Interview with Ken Cutler, Vice President, Information Security, MIS Training Institute
by Mirko Zorz - Wednesday, 12 January 2005.
Vulnerabilities should be disclosed, as promptly as possible by the affected IT product vendor(s), accompanied by corrective action (e.g., software patch, additional firewall/intrusion prevention system filtering, security configuration changes or other tightening of access controls). A major concern by opponents of full disclosure is that by revealing the details of the vulnerability, it accelerates the creation of exploit scripts that can be used to attack the vulnerability. The software patches are also a resource to future attackers who can reverse engineer them to provide ideas on attack schemes. Some of the opponents of disclosure are the software authors/vendors themselves who failed to properly code and test their software that created the vulnerabilities in the first place…then the customer is again put back on their heels trying to keep up with all of the patches and possible side effects associated with those patches. Vulnerabilities must be disclosed in a timely fashion as long as the announcement includes a fix which may be a patch, a configuration change, or both. Consumer organizations must be able to protect themselves and test for vulnerabilities, so I don’t see any practical way to keep the vulnerabilities a big secret. What you don’t know…can kill you!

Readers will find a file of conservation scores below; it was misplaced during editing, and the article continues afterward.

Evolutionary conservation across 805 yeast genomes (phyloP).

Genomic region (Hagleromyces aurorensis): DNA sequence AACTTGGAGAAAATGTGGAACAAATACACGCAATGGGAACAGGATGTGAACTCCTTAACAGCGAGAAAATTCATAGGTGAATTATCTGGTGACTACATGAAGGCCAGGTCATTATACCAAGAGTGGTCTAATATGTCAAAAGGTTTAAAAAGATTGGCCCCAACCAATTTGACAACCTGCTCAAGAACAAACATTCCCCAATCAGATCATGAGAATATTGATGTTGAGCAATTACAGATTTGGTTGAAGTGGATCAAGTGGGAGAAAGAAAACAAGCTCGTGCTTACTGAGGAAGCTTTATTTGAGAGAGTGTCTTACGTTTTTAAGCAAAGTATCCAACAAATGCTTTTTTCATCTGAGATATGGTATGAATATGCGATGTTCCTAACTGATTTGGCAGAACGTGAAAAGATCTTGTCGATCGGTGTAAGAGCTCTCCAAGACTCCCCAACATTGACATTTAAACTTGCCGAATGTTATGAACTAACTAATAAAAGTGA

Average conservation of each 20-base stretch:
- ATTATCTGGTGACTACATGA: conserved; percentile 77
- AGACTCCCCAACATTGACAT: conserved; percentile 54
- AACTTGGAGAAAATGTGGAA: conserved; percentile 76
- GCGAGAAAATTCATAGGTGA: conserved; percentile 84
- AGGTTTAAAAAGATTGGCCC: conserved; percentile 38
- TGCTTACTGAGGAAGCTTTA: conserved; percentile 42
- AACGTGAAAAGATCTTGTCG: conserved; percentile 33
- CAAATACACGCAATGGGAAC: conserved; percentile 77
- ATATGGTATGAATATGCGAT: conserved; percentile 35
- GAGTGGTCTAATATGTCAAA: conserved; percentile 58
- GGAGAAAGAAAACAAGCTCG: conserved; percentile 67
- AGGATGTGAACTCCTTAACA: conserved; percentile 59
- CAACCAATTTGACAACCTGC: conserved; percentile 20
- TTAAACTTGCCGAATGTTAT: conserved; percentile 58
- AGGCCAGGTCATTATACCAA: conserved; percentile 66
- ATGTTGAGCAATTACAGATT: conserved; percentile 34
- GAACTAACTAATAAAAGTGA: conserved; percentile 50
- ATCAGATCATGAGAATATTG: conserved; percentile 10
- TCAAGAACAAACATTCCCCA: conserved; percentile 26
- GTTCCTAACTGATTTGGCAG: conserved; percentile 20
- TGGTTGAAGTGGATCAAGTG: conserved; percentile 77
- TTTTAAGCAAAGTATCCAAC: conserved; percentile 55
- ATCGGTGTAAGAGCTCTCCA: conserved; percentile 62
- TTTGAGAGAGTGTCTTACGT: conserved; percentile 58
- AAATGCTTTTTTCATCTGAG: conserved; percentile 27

What is, in your opinion, the biggest challenge in protecting sensitive information at the enterprise level?

The biggest challenge is getting the full support of all levels of management and the work force in making information security a sincere top priority on a continuous basis. Senior management support, accountability “up and down the line”, relentless security awareness, and training are the key ingredients. Technical and physical security safeguards are no better than the people who administer and use them.

What are the future plans for the MIS Training Institute? Any exciting new projects?

MIS is continually in the process of securing new and industry-leading speakers and keynotes for our upcoming event schedule. For our 2005 conference schedule, several new events have been introduced including Cracking E-Fraud, The Conference on Enterprise Risk Management, The Summit on Managing Security & Privacy Compliance in the Era of Sarbanes-Oxley, as well as IT Security World in San Francisco. IT Security World is unique in that it will feature a full conference, including Sector Summits such as HealthSec, FinSec, GovernmentSec, LegalSec, EnergySec and CISO Executive Summit.

Detailed information on all of these events can be found on our Web site. I would encourage readers to visit the site for the most up-to-date information on upcoming conferences, seminars and symposiums.


What's the real cost of a security breach?

The majority of business decision makers admit that their organisation will suffer an information security breach and that the cost of recovery could start from around $1 million.

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